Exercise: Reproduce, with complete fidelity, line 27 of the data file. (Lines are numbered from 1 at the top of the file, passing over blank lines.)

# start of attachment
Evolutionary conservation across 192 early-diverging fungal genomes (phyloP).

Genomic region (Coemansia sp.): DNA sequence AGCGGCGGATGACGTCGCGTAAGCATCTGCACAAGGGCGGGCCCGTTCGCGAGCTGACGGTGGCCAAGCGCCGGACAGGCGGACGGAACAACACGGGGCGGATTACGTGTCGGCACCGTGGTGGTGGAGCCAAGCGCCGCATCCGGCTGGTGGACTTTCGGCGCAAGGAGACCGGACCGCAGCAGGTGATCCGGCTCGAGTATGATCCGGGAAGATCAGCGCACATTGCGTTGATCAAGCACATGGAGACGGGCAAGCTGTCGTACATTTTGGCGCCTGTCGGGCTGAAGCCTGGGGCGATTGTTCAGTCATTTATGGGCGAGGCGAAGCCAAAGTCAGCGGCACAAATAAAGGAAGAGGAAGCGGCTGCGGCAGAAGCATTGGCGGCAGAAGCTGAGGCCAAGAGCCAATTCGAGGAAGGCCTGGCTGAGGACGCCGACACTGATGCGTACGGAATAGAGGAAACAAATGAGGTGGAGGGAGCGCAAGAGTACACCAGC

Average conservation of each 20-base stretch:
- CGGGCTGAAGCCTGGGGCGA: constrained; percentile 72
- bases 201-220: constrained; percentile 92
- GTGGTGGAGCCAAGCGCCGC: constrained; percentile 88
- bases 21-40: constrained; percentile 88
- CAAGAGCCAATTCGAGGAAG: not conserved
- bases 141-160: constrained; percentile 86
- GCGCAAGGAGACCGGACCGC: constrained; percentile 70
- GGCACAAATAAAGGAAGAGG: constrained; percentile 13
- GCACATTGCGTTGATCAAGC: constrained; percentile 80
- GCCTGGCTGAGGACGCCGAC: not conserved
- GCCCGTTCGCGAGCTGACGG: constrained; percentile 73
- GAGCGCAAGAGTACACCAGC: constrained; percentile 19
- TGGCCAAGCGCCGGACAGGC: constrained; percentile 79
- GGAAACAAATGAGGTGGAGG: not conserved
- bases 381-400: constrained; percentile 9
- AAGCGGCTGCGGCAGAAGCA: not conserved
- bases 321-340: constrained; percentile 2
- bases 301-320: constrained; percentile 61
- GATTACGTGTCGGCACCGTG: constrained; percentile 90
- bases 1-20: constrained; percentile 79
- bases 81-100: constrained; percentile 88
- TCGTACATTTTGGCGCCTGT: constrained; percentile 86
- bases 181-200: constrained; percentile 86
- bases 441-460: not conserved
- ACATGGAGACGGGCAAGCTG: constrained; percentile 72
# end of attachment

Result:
- bases 441-460: not conserved